Revista Española de Cardiología (English Edition) Revista Española de Cardiología (English Edition)
Rev Esp Cardiol. 2008;61:1159-67 - Vol. 61 Num.11 DOI: 10.1016/S1885-5857(09)60030-X

Adiponectin: An Emerging Cardiovascular Risk Factor. The REFERENCE Study

Vivencio Barrios a, Ricardo Gómez-Huelgas b, Rosario Rodríguez c, Pedro de Pablos-Velasco d

a Departamento de Cardiología, Hospital Ramón y Cajal, Madrid, Spain
b Departamento de Medicina Interna, Hospital Carlos Haya, Malaga, Spain
c Sanofi-Aventis, Barcelona, Spain
d Departamento de Endocrinología, Universidad de Las Palmas, Las Palmas de Gran Canaria, Las Palmas, Spain

Keywords

Adiponectin. C-reactive protein. Obesity. Vascular disease.

Abstract

Introduction and objectives. Emerging cardiovascular (CV) risk factors such as adiponectin, glycosilated hemoglobin, waist circumference and the high-sensitivity C-reactive protein (hsCRP) level can aid CV risk stratification. It has been shown that classic factors alone are not sufficient to explain CV risk fully. The adiponectin level has been linked to insulin resistance, dyslipidemia, and coronary artery disease. This study investigated how the levels of adiponectin and other emerging risk factors are related to CV events in the Spanish population. Methods. This cross-sectional study involved 999 patients. They were divided into cases, who had experienced a first CV event in the 3 months prior to the study, and controls. Anthropometric and laboratory parameters recorded both after the event and 3 years before the study started were obtained. Results. Both a low adiponectin level and a high hsCRP level were associated with the occurrence of a CV event. In addition, obesity and a triglyceride level ≥150 mg/dL, both observed 3 years before the study, were also associated with the occurrence of an event. There was an inverse relationship between the plasma adiponectin level and waist circumference. Multivariate analysis identified the following significant variables: hsCRP level, a family history of early CV disease, and the high-density lipoprotein cholesterol (HDL-C) level 3 years earlier. Conclusions. A low adiponectin level is associated with abdominal obesity. Emergent risk factors do not improve the predictive ability of the Systematic Coronary Risk Evaluation (SCORE) algorithm (which includes total cholesterol, HDL-C, blood pressure, and smoking). Further studies evaluating their contribution are needed.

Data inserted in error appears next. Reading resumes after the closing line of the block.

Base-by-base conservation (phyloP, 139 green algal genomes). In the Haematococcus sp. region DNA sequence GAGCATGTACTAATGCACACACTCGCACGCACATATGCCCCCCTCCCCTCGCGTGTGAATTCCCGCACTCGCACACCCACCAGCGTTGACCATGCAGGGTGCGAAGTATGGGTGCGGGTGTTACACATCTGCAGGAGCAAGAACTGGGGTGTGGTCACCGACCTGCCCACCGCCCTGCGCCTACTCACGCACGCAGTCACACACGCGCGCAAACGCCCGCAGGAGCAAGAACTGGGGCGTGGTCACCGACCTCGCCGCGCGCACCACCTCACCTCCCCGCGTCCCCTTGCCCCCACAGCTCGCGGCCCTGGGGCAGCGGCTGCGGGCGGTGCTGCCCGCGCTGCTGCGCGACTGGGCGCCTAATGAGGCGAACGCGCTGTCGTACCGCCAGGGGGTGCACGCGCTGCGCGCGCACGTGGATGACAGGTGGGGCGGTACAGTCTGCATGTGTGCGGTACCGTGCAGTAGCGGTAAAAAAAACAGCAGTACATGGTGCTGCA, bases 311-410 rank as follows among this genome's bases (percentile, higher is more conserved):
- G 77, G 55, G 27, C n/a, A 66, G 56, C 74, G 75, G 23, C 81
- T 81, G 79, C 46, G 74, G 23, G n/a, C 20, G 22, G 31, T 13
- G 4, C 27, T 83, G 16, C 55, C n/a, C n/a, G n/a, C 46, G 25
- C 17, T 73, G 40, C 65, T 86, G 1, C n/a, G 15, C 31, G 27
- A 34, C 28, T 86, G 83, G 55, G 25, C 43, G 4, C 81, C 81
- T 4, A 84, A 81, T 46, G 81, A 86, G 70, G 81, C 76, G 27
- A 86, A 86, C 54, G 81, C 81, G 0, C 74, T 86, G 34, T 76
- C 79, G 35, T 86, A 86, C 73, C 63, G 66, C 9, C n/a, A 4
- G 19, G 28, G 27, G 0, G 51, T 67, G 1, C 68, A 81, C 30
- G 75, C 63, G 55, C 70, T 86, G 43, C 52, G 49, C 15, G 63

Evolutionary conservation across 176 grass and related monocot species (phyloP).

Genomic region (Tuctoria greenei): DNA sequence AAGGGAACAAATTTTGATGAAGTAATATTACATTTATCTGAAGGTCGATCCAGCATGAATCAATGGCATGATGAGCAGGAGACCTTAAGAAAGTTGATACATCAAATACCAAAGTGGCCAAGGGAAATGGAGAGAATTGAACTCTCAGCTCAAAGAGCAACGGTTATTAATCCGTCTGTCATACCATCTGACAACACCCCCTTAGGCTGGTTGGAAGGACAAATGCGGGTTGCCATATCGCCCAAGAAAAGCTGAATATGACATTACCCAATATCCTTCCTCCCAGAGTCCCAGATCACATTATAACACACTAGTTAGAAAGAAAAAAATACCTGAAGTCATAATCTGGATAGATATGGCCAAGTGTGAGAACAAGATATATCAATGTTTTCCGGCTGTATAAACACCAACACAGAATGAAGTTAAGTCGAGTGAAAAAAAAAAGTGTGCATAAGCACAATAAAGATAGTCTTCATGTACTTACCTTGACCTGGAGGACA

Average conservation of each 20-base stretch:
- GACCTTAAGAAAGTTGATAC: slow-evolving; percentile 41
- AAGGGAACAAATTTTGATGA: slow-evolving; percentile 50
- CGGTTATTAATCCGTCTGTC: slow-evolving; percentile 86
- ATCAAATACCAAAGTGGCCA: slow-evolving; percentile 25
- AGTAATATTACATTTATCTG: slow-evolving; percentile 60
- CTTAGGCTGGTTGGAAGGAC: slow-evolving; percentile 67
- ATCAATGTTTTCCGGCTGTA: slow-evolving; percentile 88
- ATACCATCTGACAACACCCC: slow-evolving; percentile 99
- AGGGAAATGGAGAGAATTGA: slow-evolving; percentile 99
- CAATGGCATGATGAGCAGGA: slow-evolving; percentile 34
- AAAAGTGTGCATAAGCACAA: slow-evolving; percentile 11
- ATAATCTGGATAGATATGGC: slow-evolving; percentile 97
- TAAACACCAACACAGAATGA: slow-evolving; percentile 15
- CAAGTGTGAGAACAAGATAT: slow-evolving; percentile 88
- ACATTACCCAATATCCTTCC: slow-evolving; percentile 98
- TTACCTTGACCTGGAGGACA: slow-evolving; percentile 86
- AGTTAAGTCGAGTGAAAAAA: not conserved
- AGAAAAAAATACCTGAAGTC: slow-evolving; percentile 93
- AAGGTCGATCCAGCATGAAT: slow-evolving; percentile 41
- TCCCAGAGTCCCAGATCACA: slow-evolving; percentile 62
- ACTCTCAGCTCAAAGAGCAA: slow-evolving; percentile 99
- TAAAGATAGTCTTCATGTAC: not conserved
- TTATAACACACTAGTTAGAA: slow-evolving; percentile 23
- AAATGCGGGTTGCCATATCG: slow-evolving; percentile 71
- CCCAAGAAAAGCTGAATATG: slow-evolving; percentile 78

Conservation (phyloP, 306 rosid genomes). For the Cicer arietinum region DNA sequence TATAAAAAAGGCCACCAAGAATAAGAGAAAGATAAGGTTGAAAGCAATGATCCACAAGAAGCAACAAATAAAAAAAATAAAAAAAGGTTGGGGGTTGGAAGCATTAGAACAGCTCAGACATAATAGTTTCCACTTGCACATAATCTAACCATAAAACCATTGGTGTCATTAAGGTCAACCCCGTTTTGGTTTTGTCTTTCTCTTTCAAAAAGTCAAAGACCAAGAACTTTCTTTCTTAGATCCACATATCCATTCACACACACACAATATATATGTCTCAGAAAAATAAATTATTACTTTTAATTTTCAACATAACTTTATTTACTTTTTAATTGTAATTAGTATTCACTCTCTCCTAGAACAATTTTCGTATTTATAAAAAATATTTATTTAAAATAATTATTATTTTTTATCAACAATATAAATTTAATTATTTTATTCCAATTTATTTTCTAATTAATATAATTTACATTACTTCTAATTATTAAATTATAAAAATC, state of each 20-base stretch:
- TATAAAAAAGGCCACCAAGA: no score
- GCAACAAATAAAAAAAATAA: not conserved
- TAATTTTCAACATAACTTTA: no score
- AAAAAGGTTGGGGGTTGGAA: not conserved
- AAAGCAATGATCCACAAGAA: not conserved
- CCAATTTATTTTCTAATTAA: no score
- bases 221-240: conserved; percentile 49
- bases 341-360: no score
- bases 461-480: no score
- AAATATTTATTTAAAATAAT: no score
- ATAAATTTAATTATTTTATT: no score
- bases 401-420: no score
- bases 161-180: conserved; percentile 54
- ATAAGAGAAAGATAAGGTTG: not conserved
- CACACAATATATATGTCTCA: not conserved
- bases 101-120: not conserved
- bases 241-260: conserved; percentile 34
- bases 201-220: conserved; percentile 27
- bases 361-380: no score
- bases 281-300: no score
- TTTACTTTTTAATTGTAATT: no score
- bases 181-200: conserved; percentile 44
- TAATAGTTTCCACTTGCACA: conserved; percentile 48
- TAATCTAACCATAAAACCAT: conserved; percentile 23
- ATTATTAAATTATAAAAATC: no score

1885-5857/© 2008 Sociedad Española de Cardiología. Published by Elsevier España, S.L.U. All rights reserved

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